Oral lichen planus: How common is it worldwide?

Lichen Planus -histopathology

Oral lichen planus is a chronic or recurrent inflammatory autoimmune disease of the oral mucosa, typically characterized by the presence of white lace-like lesions, with or without atrophic or erosive areas. Patients typically complain of oral burning soreness or pain which impacts on eating, drinking and talking.  The prevalence of oral lichen planus is estimated to be aroung 2% of the general population.

The aim of this review was to precisely estimate the global prevalence of oral lichen planus (OLP).


Searches were conducted in the PubMed, EMBASE, Web of Science, and Scopus databases. English language studies assessing oral lichen planus prevalence were considered. Where studies had reported in the same study population the most recently reported or those providing more data were included. Two reviewers selected studies and extracted data independently. Study quality was assessed using the Joanna Briggs Institute  methods for systematic reviews of disease prevalence. Oral lichen planus prevalence data was extracted from studies and reported as proportions with 95% confidence intervals (CI). Random effect meta-analysis was conducted. Associations with sex, age, tobacco, and alcohol use were explored. And presented as odds ratios (OR) with 95%CI. Sensitivity analyses were performed to test the reliability of pooled results.


  • 66 observational studies (60 cross-sectional) were included involving a total of 500,464 patients of whom 5,392 were diagnosed with OLP.
  • Study sample sizes ranged from 308 to 57,518.
  • 21 were conducted in Asia, Europe 19, India 15, Central & South America 6, North America 4, and 1 in Africa.
  • Diagnostic criteria were varied with 28 studies not explicitly defining criteria.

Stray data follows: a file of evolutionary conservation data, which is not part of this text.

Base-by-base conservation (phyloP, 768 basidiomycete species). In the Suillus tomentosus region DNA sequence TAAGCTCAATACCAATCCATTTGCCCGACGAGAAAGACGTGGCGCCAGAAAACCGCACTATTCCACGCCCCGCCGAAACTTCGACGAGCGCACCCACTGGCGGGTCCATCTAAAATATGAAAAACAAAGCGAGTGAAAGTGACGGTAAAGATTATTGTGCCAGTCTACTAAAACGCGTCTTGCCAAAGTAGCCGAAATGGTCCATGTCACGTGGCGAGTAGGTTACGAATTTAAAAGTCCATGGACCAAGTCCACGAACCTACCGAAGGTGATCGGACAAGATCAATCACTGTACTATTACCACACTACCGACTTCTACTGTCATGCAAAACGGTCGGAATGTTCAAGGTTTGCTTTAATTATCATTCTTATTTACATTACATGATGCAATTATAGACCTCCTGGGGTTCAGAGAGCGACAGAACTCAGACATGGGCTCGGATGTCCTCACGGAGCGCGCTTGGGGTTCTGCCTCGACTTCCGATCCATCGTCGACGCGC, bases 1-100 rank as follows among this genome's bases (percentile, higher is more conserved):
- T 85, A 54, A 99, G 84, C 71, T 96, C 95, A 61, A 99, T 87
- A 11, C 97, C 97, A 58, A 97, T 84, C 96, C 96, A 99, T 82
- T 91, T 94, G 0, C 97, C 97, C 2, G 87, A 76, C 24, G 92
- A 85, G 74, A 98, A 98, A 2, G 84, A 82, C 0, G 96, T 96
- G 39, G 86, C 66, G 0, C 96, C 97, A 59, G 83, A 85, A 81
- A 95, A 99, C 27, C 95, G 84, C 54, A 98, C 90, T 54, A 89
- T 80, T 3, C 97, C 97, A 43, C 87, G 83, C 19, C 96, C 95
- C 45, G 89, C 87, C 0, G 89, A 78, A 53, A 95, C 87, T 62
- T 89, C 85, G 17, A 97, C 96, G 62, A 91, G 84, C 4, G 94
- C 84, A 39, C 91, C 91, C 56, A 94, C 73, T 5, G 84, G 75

• Meta-analyses of the data with global and regional data are shown in the table below.
Prevalence No. of studies No of patients Prevalence (95%CI)
Global * 71 500,464 1.01% (0.74 to 1.32%)
Africa 1 4,470 1.43% (1.12 to 1.82%)
Asia (ex-India) 26 84,489 1.08% (0.64 to 1.63%)
India 15 218,490 0.49% (0.29 to 0.74%)
Europe 19 90,692 1.32% (0.74 to 2.05%)
North America 4 45,693 0.47% (0.13 to 1.02%)
South & Central America 6 56,630 1.74% (0.13 to 5.09%)

*66 studies were included, but data from the Asian Betel Quid consortium was meta-analysed as 6 different units.

  • Meta-analysis showed that patents aged over 40 had increased odds of developing OLP; OR = 3.43 (95%CI;2.48 – 4.73).
  • Buccal mucosa was the most common site for OLP.
Lesion location Prevalence (95%CI)
Buccal mucosa 67.15% (58.79 to 75.02%)
Tongue 10.47% (5.88 to 16.09%)
Gingivae 7.26% (4.41 to 10.67%)
Lips 5.59% (2.73 to 9.24%)
Palate 2.22% (0.63 to 4.50%
Retromolar trigone 0.25% (0.00 to 1.46%)
Floor of Mouth 0.13% (0.00 to 0.67%)


The authors concluded: –

our systematic review and meta-analysis revealed a global OLP prevalence of 1.01%, with marked geographical differences. The most robust results indicate that the highest prevalence appears in Europe (1.43%) and the lowest is in India (0.49%), where tobacco consumption may mask the detection of OLP. From the age of 40y., the prevalence of OLP increases significantly and progressively. Studies that define their diagnostic criteria have significantly higher OLP prevalence, although the use of the WHO criteria does not increase the ability to diagnose the disease compared to other criteria. We believe that reliable criteria should be defined, which should include the presence of white reticular lesions in any location of the oral mucosa.


This large well conducted meta-analysis included 66 studies the majority (90%) of which were cross-sectional in nature. As only English language studies were included there is the possibility that relevant studies were excluded although the authors do not that during piloting of the search strategy a number of potential eligible papers were duplicated in English. Another potential issue relates to the inclusion of 28 studies where the diagnostic criteria were not defined in detail or explicitly. With a range of different diagnostic criteria being employed in the included studies there is a need for an international consensus to agree reliable diagnostic criteria for future use.


Primary Paper

González-Moles MÁ, Warnakulasuriya S, González-Ruiz I, et al. Worldwide prevalence of oral lichen planus: A systematic review and meta-analysis [published online ahead of print, 2020 Mar 7]. Oral Dis. 2020;10.1111/odi.13323. doi:10.1111/odi.13323

Review protocol on PROSPERO

Other references

Dental Elf – 8th Aug 2018

Oral potentially malignant disorders – how common are they?


Picture Credits

By Shi G, Sohn KC, Choi DK, Kim YJ, Kim SJ, Ou BS, Piao YJ, Lee YH, Yoon TJ, Lee Y, Seo YJ, Kim CD, Lee JH – (2010). “Brn2 Is a Transcription Factor Regulating Keratinocyte Differentiation with a Possible Role in the Pathogenesis of Lichen Planus”. PLoS ONE 5 (10): e13216. DOI:10.1371/journal.pone.0013216. ISSN 1932-6203.CC BY 4.0, CC BY 4.0, Link



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